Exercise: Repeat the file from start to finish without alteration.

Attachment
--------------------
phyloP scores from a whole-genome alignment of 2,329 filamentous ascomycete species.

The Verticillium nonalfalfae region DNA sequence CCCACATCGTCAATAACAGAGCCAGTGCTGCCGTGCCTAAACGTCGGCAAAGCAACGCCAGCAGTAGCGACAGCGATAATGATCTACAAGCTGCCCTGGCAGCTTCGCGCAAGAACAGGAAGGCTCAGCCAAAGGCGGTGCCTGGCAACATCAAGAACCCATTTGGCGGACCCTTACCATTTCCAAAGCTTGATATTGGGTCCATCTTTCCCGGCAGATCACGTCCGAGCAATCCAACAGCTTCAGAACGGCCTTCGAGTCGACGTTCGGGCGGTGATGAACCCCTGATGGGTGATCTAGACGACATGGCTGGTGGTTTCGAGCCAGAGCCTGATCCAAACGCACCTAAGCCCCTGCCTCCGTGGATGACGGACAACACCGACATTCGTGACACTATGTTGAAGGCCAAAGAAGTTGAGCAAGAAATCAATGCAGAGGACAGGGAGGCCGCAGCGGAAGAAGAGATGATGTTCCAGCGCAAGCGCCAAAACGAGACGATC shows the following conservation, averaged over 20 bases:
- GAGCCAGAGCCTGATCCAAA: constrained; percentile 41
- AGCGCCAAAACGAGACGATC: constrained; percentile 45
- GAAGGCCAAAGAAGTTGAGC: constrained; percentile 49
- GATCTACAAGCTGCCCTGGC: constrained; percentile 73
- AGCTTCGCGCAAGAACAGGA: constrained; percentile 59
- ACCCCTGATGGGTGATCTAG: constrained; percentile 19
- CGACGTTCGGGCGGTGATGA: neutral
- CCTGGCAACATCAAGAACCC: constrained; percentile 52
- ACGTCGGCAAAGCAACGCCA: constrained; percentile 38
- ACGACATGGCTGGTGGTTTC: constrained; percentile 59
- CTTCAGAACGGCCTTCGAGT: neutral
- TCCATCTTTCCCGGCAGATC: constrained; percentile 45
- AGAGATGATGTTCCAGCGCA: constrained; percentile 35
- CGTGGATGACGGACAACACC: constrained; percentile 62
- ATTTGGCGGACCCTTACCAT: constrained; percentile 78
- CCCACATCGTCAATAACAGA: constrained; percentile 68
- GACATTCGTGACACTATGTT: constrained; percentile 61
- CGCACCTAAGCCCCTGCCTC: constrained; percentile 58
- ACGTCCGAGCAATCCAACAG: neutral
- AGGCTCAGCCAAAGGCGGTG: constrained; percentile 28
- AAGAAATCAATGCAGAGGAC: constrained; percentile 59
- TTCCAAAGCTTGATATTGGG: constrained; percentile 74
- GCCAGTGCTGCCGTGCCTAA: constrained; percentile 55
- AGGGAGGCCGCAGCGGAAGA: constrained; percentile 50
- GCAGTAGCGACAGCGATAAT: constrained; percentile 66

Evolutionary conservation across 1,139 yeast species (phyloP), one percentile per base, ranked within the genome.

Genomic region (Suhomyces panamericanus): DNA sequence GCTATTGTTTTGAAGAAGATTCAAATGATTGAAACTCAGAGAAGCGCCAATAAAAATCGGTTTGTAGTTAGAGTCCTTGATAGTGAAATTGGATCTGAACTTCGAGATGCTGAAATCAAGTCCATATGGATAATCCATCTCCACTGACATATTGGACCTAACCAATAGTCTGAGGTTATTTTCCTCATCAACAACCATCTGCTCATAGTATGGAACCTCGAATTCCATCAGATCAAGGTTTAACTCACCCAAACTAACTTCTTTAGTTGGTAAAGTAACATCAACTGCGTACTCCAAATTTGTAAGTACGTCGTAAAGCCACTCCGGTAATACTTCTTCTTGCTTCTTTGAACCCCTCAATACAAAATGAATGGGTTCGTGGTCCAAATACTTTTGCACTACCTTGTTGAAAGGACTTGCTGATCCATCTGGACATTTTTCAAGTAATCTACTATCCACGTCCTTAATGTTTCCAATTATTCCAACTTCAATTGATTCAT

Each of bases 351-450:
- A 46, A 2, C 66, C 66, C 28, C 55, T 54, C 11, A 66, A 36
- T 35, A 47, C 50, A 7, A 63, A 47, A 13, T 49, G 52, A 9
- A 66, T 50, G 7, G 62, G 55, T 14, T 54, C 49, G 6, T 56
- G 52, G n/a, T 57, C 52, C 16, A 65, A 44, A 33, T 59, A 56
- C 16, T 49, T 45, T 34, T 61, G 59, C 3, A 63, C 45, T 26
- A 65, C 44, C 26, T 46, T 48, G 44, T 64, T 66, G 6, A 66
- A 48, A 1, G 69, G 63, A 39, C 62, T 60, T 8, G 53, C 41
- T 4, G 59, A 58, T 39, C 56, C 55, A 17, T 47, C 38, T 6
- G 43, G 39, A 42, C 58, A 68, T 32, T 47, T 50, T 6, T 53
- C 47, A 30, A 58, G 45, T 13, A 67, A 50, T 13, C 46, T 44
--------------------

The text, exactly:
phyloP scores from a whole-genome alignment of 2,329 filamentous ascomycete species.

The Verticillium nonalfalfae region DNA sequence CCCACATCGTCAATAACAGAGCCAGTGCTGCCGTGCCTAAACGTCGGCAAAGCAACGCCAGCAGTAGCGACAGCGATAATGATCTACAAGCTGCCCTGGCAGCTTCGCGCAAGAACAGGAAGGCTCAGCCAAAGGCGGTGCCTGGCAACATCAAGAACCCATTTGGCGGACCCTTACCATTTCCAAAGCTTGATATTGGGTCCATCTTTCCCGGCAGATCACGTCCGAGCAATCCAACAGCTTCAGAACGGCCTTCGAGTCGACGTTCGGGCGGTGATGAACCCCTGATGGGTGATCTAGACGACATGGCTGGTGGTTTCGAGCCAGAGCCTGATCCAAACGCACCTAAGCCCCTGCCTCCGTGGATGACGGACAACACCGACATTCGTGACACTATGTTGAAGGCCAAAGAAGTTGAGCAAGAAATCAATGCAGAGGACAGGGAGGCCGCAGCGGAAGAAGAGATGATGTTCCAGCGCAAGCGCCAAAACGAGACGATC shows the following conservation, averaged over 20 bases:
- GAGCCAGAGCCTGATCCAAA: constrained; percentile 41
- AGCGCCAAAACGAGACGATC: constrained; percentile 45
- GAAGGCCAAAGAAGTTGAGC: constrained; percentile 49
- GATCTACAAGCTGCCCTGGC: constrained; percentile 73
- AGCTTCGCGCAAGAACAGGA: constrained; percentile 59
- ACCCCTGATGGGTGATCTAG: constrained; percentile 19
- CGACGTTCGGGCGGTGATGA: neutral
- CCTGGCAACATCAAGAACCC: constrained; percentile 52
- ACGTCGGCAAAGCAACGCCA: constrained; percentile 38
- ACGACATGGCTGGTGGTTTC: constrained; percentile 59
- CTTCAGAACGGCCTTCGAGT: neutral
- TCCATCTTTCCCGGCAGATC: constrained; percentile 45
- AGAGATGATGTTCCAGCGCA: constrained; percentile 35
- CGTGGATGACGGACAACACC: constrained; percentile 62
- ATTTGGCGGACCCTTACCAT: constrained; percentile 78
- CCCACATCGTCAATAACAGA: constrained; percentile 68
- GACATTCGTGACACTATGTT: constrained; percentile 61
- CGCACCTAAGCCCCTGCCTC: constrained; percentile 58
- ACGTCCGAGCAATCCAACAG: neutral
- AGGCTCAGCCAAAGGCGGTG: constrained; percentile 28
- AAGAAATCAATGCAGAGGAC: constrained; percentile 59
- TTCCAAAGCTTGATATTGGG: constrained; percentile 74
- GCCAGTGCTGCCGTGCCTAA: constrained; percentile 55
- AGGGAGGCCGCAGCGGAAGA: constrained; percentile 50
- GCAGTAGCGACAGCGATAAT: constrained; percentile 66

Evolutionary conservation across 1,139 yeast species (phyloP), one percentile per base, ranked within the genome.

Genomic region (Suhomyces panamericanus): DNA sequence GCTATTGTTTTGAAGAAGATTCAAATGATTGAAACTCAGAGAAGCGCCAATAAAAATCGGTTTGTAGTTAGAGTCCTTGATAGTGAAATTGGATCTGAACTTCGAGATGCTGAAATCAAGTCCATATGGATAATCCATCTCCACTGACATATTGGACCTAACCAATAGTCTGAGGTTATTTTCCTCATCAACAACCATCTGCTCATAGTATGGAACCTCGAATTCCATCAGATCAAGGTTTAACTCACCCAAACTAACTTCTTTAGTTGGTAAAGTAACATCAACTGCGTACTCCAAATTTGTAAGTACGTCGTAAAGCCACTCCGGTAATACTTCTTCTTGCTTCTTTGAACCCCTCAATACAAAATGAATGGGTTCGTGGTCCAAATACTTTTGCACTACCTTGTTGAAAGGACTTGCTGATCCATCTGGACATTTTTCAAGTAATCTACTATCCACGTCCTTAATGTTTCCAATTATTCCAACTTCAATTGATTCAT

Each of bases 351-450:
- A 46, A 2, C 66, C 66, C 28, C 55, T 54, C 11, A 66, A 36
- T 35, A 47, C 50, A 7, A 63, A 47, A 13, T 49, G 52, A 9
- A 66, T 50, G 7, G 62, G 55, T 14, T 54, C 49, G 6, T 56
- G 52, G n/a, T 57, C 52, C 16, A 65, A 44, A 33, T 59, A 56
- C 16, T 49, T 45, T 34, T 61, G 59, C 3, A 63, C 45, T 26
- A 65, C 44, C 26, T 46, T 48, G 44, T 64, T 66, G 6, A 66
- A 48, A 1, G 69, G 63, A 39, C 62, T 60, T 8, G 53, C 41
- T 4, G 59, A 58, T 39, C 56, C 55, A 17, T 47, C 38, T 6
- G 43, G 39, A 42, C 58, A 68, T 32, T 47, T 50, T 6, T 53
- C 47, A 30, A 58, G 45, T 13, A 67, A 50, T 13, C 46, T 44